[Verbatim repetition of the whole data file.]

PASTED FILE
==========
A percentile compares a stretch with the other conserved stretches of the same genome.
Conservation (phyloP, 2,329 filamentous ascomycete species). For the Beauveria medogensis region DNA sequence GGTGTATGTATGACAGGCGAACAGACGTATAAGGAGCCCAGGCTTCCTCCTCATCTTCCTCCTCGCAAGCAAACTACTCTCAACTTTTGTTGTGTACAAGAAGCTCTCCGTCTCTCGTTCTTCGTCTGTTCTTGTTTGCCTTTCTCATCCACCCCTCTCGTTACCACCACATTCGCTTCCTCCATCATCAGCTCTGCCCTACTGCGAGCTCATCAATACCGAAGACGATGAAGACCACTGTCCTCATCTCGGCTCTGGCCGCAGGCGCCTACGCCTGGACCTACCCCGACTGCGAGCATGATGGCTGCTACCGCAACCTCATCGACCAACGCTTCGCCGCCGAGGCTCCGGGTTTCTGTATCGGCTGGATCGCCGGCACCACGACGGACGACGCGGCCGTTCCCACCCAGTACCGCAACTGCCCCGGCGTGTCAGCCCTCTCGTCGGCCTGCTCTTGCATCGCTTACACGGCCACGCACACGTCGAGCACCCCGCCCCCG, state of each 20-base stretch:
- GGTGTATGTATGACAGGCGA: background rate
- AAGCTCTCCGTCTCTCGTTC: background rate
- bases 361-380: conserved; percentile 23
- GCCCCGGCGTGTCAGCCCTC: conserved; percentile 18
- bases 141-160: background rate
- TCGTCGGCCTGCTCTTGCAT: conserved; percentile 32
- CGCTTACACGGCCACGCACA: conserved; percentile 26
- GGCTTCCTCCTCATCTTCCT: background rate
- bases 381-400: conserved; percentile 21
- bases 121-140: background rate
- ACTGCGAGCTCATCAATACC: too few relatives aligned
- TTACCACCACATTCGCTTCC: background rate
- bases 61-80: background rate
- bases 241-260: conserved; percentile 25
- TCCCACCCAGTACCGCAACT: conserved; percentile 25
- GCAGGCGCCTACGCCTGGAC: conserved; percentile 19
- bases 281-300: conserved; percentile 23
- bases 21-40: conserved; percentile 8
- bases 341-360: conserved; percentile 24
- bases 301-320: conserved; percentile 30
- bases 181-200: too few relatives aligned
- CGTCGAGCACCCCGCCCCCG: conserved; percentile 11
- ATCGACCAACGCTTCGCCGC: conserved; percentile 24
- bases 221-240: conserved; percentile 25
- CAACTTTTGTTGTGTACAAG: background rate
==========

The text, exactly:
A percentile compares a stretch with the other conserved stretches of the same genome.
Conservation (phyloP, 2,329 filamentous ascomycete species). For the Beauveria medogensis region DNA sequence GGTGTATGTATGACAGGCGAACAGACGTATAAGGAGCCCAGGCTTCCTCCTCATCTTCCTCCTCGCAAGCAAACTACTCTCAACTTTTGTTGTGTACAAGAAGCTCTCCGTCTCTCGTTCTTCGTCTGTTCTTGTTTGCCTTTCTCATCCACCCCTCTCGTTACCACCACATTCGCTTCCTCCATCATCAGCTCTGCCCTACTGCGAGCTCATCAATACCGAAGACGATGAAGACCACTGTCCTCATCTCGGCTCTGGCCGCAGGCGCCTACGCCTGGACCTACCCCGACTGCGAGCATGATGGCTGCTACCGCAACCTCATCGACCAACGCTTCGCCGCCGAGGCTCCGGGTTTCTGTATCGGCTGGATCGCCGGCACCACGACGGACGACGCGGCCGTTCCCACCCAGTACCGCAACTGCCCCGGCGTGTCAGCCCTCTCGTCGGCCTGCTCTTGCATCGCTTACACGGCCACGCACACGTCGAGCACCCCGCCCCCG, state of each 20-base stretch:
- GGTGTATGTATGACAGGCGA: background rate
- AAGCTCTCCGTCTCTCGTTC: background rate
- bases 361-380: conserved; percentile 23
- GCCCCGGCGTGTCAGCCCTC: conserved; percentile 18
- bases 141-160: background rate
- TCGTCGGCCTGCTCTTGCAT: conserved; percentile 32
- CGCTTACACGGCCACGCACA: conserved; percentile 26
- GGCTTCCTCCTCATCTTCCT: background rate
- bases 381-400: conserved; percentile 21
- bases 121-140: background rate
- ACTGCGAGCTCATCAATACC: too few relatives aligned
- TTACCACCACATTCGCTTCC: background rate
- bases 61-80: background rate
- bases 241-260: conserved; percentile 25
- TCCCACCCAGTACCGCAACT: conserved; percentile 25
- GCAGGCGCCTACGCCTGGAC: conserved; percentile 19
- bases 281-300: conserved; percentile 23
- bases 21-40: conserved; percentile 8
- bases 341-360: conserved; percentile 24
- bases 301-320: conserved; percentile 30
- bases 181-200: too few relatives aligned
- CGTCGAGCACCCCGCCCCCG: conserved; percentile 11
- ATCGACCAACGCTTCGCCGC: conserved; percentile 24
- bases 221-240: conserved; percentile 25
- CAACTTTTGTTGTGTACAAG: background rate